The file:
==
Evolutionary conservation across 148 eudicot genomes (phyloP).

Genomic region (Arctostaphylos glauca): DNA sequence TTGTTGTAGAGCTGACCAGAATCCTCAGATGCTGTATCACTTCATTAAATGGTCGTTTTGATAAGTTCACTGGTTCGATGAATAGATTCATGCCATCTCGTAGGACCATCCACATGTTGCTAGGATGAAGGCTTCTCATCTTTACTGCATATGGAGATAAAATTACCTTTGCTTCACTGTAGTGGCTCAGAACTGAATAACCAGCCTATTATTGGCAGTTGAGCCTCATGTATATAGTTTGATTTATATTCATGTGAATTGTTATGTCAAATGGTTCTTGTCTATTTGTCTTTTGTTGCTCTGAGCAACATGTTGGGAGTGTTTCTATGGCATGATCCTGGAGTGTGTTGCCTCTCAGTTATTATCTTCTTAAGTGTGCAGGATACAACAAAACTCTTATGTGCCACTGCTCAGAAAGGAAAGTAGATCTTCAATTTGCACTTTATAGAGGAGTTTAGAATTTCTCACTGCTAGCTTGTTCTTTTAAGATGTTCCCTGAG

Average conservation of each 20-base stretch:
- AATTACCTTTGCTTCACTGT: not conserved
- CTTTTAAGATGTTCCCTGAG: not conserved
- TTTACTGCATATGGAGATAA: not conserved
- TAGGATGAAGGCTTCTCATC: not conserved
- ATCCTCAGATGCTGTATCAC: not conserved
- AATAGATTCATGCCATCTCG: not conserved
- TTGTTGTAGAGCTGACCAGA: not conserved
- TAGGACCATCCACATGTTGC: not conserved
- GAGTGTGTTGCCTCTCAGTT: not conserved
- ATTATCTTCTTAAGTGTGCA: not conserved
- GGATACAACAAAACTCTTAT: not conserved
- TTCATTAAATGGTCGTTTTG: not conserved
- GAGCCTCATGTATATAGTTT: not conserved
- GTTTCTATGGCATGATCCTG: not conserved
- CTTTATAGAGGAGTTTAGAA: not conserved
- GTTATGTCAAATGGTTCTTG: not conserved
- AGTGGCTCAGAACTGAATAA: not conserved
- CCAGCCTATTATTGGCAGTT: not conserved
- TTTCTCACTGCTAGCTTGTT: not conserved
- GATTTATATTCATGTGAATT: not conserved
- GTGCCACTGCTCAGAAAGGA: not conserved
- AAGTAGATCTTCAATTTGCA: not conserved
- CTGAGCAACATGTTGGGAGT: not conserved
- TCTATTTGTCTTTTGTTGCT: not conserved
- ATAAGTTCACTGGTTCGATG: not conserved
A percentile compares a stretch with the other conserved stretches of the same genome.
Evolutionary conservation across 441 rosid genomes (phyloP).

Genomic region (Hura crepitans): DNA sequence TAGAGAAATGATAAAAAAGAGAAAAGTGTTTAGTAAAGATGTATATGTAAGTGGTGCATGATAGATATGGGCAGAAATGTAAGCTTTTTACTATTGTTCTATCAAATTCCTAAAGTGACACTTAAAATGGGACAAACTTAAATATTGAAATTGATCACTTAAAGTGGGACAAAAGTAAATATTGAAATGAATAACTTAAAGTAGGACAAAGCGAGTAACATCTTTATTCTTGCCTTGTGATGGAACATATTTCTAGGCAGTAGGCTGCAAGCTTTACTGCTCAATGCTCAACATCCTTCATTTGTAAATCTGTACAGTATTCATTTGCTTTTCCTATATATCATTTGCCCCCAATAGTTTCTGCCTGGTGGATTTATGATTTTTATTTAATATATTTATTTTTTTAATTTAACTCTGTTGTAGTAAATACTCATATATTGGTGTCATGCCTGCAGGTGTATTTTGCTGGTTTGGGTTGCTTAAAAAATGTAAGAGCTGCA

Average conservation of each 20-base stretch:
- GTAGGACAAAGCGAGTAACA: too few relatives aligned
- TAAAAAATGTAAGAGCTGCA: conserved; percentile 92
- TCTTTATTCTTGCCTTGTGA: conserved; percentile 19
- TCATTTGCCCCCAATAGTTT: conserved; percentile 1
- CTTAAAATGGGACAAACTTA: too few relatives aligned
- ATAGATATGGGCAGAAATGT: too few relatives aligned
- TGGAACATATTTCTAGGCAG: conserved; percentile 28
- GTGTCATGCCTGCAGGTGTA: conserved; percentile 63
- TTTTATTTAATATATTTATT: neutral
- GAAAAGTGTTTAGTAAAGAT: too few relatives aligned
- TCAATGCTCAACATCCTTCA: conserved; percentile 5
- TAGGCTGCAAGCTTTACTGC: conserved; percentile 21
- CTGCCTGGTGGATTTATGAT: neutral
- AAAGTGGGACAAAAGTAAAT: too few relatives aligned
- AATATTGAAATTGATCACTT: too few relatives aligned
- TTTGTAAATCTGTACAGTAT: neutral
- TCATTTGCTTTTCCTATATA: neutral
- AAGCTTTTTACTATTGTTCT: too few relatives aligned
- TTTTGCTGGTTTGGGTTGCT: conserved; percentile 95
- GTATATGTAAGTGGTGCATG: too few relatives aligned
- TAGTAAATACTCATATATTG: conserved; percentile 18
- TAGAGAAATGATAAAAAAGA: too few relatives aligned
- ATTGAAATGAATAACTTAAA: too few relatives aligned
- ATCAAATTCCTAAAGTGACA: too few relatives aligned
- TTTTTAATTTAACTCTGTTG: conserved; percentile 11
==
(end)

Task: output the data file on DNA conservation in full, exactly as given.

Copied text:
Evolutionary conservation across 148 eudicot genomes (phyloP).

Genomic region (Arctostaphylos glauca): DNA sequence TTGTTGTAGAGCTGACCAGAATCCTCAGATGCTGTATCACTTCATTAAATGGTCGTTTTGATAAGTTCACTGGTTCGATGAATAGATTCATGCCATCTCGTAGGACCATCCACATGTTGCTAGGATGAAGGCTTCTCATCTTTACTGCATATGGAGATAAAATTACCTTTGCTTCACTGTAGTGGCTCAGAACTGAATAACCAGCCTATTATTGGCAGTTGAGCCTCATGTATATAGTTTGATTTATATTCATGTGAATTGTTATGTCAAATGGTTCTTGTCTATTTGTCTTTTGTTGCTCTGAGCAACATGTTGGGAGTGTTTCTATGGCATGATCCTGGAGTGTGTTGCCTCTCAGTTATTATCTTCTTAAGTGTGCAGGATACAACAAAACTCTTATGTGCCACTGCTCAGAAAGGAAAGTAGATCTTCAATTTGCACTTTATAGAGGAGTTTAGAATTTCTCACTGCTAGCTTGTTCTTTTAAGATGTTCCCTGAG

Average conservation of each 20-base stretch:
- AATTACCTTTGCTTCACTGT: not conserved
- CTTTTAAGATGTTCCCTGAG: not conserved
- TTTACTGCATATGGAGATAA: not conserved
- TAGGATGAAGGCTTCTCATC: not conserved
- ATCCTCAGATGCTGTATCAC: not conserved
- AATAGATTCATGCCATCTCG: not conserved
- TTGTTGTAGAGCTGACCAGA: not conserved
- TAGGACCATCCACATGTTGC: not conserved
- GAGTGTGTTGCCTCTCAGTT: not conserved
- ATTATCTTCTTAAGTGTGCA: not conserved
- GGATACAACAAAACTCTTAT: not conserved
- TTCATTAAATGGTCGTTTTG: not conserved
- GAGCCTCATGTATATAGTTT: not conserved
- GTTTCTATGGCATGATCCTG: not conserved
- CTTTATAGAGGAGTTTAGAA: not conserved
- GTTATGTCAAATGGTTCTTG: not conserved
- AGTGGCTCAGAACTGAATAA: not conserved
- CCAGCCTATTATTGGCAGTT: not conserved
- TTTCTCACTGCTAGCTTGTT: not conserved
- GATTTATATTCATGTGAATT: not conserved
- GTGCCACTGCTCAGAAAGGA: not conserved
- AAGTAGATCTTCAATTTGCA: not conserved
- CTGAGCAACATGTTGGGAGT: not conserved
- TCTATTTGTCTTTTGTTGCT: not conserved
- ATAAGTTCACTGGTTCGATG: not conserved
A percentile compares a stretch with the other conserved stretches of the same genome.
Evolutionary conservation across 441 rosid genomes (phyloP).

Genomic region (Hura crepitans): DNA sequence TAGAGAAATGATAAAAAAGAGAAAAGTGTTTAGTAAAGATGTATATGTAAGTGGTGCATGATAGATATGGGCAGAAATGTAAGCTTTTTACTATTGTTCTATCAAATTCCTAAAGTGACACTTAAAATGGGACAAACTTAAATATTGAAATTGATCACTTAAAGTGGGACAAAAGTAAATATTGAAATGAATAACTTAAAGTAGGACAAAGCGAGTAACATCTTTATTCTTGCCTTGTGATGGAACATATTTCTAGGCAGTAGGCTGCAAGCTTTACTGCTCAATGCTCAACATCCTTCATTTGTAAATCTGTACAGTATTCATTTGCTTTTCCTATATATCATTTGCCCCCAATAGTTTCTGCCTGGTGGATTTATGATTTTTATTTAATATATTTATTTTTTTAATTTAACTCTGTTGTAGTAAATACTCATATATTGGTGTCATGCCTGCAGGTGTATTTTGCTGGTTTGGGTTGCTTAAAAAATGTAAGAGCTGCA

Average conservation of each 20-base stretch:
- GTAGGACAAAGCGAGTAACA: too few relatives aligned
- TAAAAAATGTAAGAGCTGCA: conserved; percentile 92
- TCTTTATTCTTGCCTTGTGA: conserved; percentile 19
- TCATTTGCCCCCAATAGTTT: conserved; percentile 1
- CTTAAAATGGGACAAACTTA: too few relatives aligned
- ATAGATATGGGCAGAAATGT: too few relatives aligned
- TGGAACATATTTCTAGGCAG: conserved; percentile 28
- GTGTCATGCCTGCAGGTGTA: conserved; percentile 63
- TTTTATTTAATATATTTATT: neutral
- GAAAAGTGTTTAGTAAAGAT: too few relatives aligned
- TCAATGCTCAACATCCTTCA: conserved; percentile 5
- TAGGCTGCAAGCTTTACTGC: conserved; percentile 21
- CTGCCTGGTGGATTTATGAT: neutral
- AAAGTGGGACAAAAGTAAAT: too few relatives aligned
- AATATTGAAATTGATCACTT: too few relatives aligned
- TTTGTAAATCTGTACAGTAT: neutral
- TCATTTGCTTTTCCTATATA: neutral
- AAGCTTTTTACTATTGTTCT: too few relatives aligned
- TTTTGCTGGTTTGGGTTGCT: conserved; percentile 95
- GTATATGTAAGTGGTGCATG: too few relatives aligned
- TAGTAAATACTCATATATTG: conserved; percentile 18
- TAGAGAAATGATAAAAAAGA: too few relatives aligned
- ATTGAAATGAATAACTTAAA: too few relatives aligned
- ATCAAATTCCTAAAGTGACA: too few relatives aligned
- TTTTTAATTTAACTCTGTTG: conserved; percentile 11